“I had a huge amount of guilt and frustration at not being able to do what
I wanted to for my baby. But months down the track I can look back and see that he was happy and thriving the whole time. If you are in this situation, try not to put too much pressure on yourself. Do your best, but accept the situation early... as your baby will be fine whichever way he is fed.”

I asked Claire about the benefits of her feeding journey with Jack and, despite it not being her first choice, she found that there were positive elements. “Once I gave up pumping and he was exclusively formula-fed his father and others could happily help with feeds so I could sleep/have a long shower/go out with my husband or friends/drink wine! It has strengthened the bond between Jack and his dad. While I am still his primary caregiver, he is just as happy to be looked after by his dad. That’s great for Jack, as well as both of us. Win-win.”


 Using formula 

  • Boil fresh water and let it cool to lukewarm. For babies up to three months old, all water for formula should be boiled and cooled on the day it is used. For babies older than three months, you can use water from the cold tap (if on town water supply). Water from tanks or bore holes should be boiled until baby is 18 months old.

  • Follow the manufacturer’s instructions on the tin for using the correct amount of formula powder. Use the scoop provided and ensure it is a level scoop of powder. 

  • Pour the correct amount of water into the bottle before adding the powder. 

  • To warm a formula feed, stand the bottle in a container of hot (not boiling) water so it can warm up to body temperature. Test the milk’s heat by shaking a few drops onto the inside of your wrist –it should feel just warm, not hot. 

  • If you’re going to be away from home, pack cool boiled water and carry your formula powder separately so you can mix it as you need it. 

  • Discard any formula your baby does not drink. Never reheat feeds.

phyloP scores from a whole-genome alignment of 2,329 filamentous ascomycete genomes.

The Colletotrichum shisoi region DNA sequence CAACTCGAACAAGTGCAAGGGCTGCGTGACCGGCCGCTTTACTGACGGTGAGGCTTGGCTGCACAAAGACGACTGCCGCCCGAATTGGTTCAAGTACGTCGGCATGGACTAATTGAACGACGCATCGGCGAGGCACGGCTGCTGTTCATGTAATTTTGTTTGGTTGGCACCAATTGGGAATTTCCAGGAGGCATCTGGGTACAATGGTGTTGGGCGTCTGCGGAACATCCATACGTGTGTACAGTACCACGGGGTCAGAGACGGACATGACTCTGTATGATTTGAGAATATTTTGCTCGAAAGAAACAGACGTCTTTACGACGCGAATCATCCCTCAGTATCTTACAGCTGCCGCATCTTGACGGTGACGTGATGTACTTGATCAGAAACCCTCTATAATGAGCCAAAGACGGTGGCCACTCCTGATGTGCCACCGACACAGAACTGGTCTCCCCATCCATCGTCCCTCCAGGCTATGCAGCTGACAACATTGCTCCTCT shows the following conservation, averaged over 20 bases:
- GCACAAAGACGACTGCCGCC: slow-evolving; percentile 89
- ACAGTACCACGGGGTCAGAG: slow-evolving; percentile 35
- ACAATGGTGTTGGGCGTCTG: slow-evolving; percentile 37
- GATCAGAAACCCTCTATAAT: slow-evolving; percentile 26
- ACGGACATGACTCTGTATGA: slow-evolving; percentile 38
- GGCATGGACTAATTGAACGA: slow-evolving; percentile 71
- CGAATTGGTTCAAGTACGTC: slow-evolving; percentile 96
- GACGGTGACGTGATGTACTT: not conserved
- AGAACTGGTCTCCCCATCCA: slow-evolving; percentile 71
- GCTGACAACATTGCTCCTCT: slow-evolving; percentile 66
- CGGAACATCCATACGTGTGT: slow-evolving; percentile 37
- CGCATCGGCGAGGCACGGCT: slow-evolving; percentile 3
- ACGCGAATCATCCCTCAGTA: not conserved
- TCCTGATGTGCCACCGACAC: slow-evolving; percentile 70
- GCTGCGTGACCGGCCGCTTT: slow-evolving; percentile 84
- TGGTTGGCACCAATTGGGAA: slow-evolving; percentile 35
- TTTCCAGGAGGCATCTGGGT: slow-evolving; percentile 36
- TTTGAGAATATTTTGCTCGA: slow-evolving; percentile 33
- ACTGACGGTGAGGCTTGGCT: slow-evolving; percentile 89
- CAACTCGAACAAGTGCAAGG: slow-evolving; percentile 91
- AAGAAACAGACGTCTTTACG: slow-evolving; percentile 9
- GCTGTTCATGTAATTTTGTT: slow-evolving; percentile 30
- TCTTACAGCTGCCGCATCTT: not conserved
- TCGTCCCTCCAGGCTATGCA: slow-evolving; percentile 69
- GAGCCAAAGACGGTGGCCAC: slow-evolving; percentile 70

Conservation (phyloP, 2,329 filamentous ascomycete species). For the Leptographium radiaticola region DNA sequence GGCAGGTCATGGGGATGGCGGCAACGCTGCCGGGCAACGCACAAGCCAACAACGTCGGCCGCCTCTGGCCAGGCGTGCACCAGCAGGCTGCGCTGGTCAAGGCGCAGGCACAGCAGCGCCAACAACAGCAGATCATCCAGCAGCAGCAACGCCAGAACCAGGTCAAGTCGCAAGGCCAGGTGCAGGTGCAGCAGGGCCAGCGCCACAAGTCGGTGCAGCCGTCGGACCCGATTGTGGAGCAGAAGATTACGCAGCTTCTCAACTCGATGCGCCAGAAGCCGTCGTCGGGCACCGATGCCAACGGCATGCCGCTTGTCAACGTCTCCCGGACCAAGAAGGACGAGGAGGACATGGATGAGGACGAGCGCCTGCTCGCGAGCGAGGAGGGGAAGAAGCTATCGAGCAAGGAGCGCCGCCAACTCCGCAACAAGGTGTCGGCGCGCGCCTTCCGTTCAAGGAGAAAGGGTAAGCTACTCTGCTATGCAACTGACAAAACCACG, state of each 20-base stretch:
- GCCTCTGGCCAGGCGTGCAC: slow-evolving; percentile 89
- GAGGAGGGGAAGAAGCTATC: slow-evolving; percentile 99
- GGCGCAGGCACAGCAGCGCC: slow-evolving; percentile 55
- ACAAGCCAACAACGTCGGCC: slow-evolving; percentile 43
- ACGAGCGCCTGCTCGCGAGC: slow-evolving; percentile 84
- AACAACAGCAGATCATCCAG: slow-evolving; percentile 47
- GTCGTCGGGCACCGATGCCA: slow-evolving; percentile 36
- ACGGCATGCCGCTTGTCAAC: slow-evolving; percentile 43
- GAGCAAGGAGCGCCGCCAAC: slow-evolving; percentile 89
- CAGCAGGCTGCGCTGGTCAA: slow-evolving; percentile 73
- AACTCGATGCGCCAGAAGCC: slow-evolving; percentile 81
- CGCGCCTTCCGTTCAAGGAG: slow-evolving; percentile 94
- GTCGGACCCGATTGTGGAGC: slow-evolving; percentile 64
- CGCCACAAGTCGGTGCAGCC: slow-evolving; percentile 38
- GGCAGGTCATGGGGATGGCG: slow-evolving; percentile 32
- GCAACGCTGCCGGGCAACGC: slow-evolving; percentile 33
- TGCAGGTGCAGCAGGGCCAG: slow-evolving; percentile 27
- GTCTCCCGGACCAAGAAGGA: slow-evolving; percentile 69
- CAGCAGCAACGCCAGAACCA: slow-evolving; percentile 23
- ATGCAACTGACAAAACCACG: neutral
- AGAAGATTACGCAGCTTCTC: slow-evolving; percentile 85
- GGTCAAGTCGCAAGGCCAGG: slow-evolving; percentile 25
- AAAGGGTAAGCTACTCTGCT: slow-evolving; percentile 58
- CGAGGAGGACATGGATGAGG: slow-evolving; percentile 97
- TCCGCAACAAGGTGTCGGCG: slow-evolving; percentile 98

• If your baby demands more formula than you have prepared, make a larger amount or add an extra feed to their routine. Never make the formula in a stronger dose. 


 

Bottle before bed

Claire is not alone in having problems with milk supply. In fact, many of the women I spoke to mentioned something similar. However, not everyone needs to stop breastfeeding – sometimes topping up breast milk with formula works well. This was the approach that Sophie, 29, took when feeding Oliver.

“For the first two weeks, I fed Ollie exclusive breast milk. This was always my intention, as that is what is drilled into a first-time mum! When Ols was around two weeks we had a sleep consultant come in and she basically told me that Ollie was not sleeping because he was hungry; he was a big baby and what I was giving him just wasn’t enough. I began giving Ollie one bottle of formula a day, his bedtime meal from three weeks old.

“I truly don’t believe Ollie was ever really satisfied with my milk; it could just never satisfy what he needed and once on formula and food he became the happiest wee man ever! It took a while for me to realise that actually some babies need more than you can give them – and you just have to give in to their needs.”

Sophie found  the bottle before bed to be a godsend. “One: it filled my baby’s belly! There was no doubt about this, the cluster feeding of night-time disappeared, the one big bottle filled him and he drifted off to sleep. Two: it meant that his dad could do this and it gave him quality time with a newborn that he couldn’t otherwise have had – no longer was bed solely a mum time and he loved this special time. Three: it gave me some time off and some time to refuel. Four: the relationship with my hubby started again because bubba would sleep on the full belly, for a couple of hours at least! It meant we got some quality time just relaxing together, watching TV etc. Five: Ollie learned to take a bottle from a super early stage, which is something I am so glad we got into!”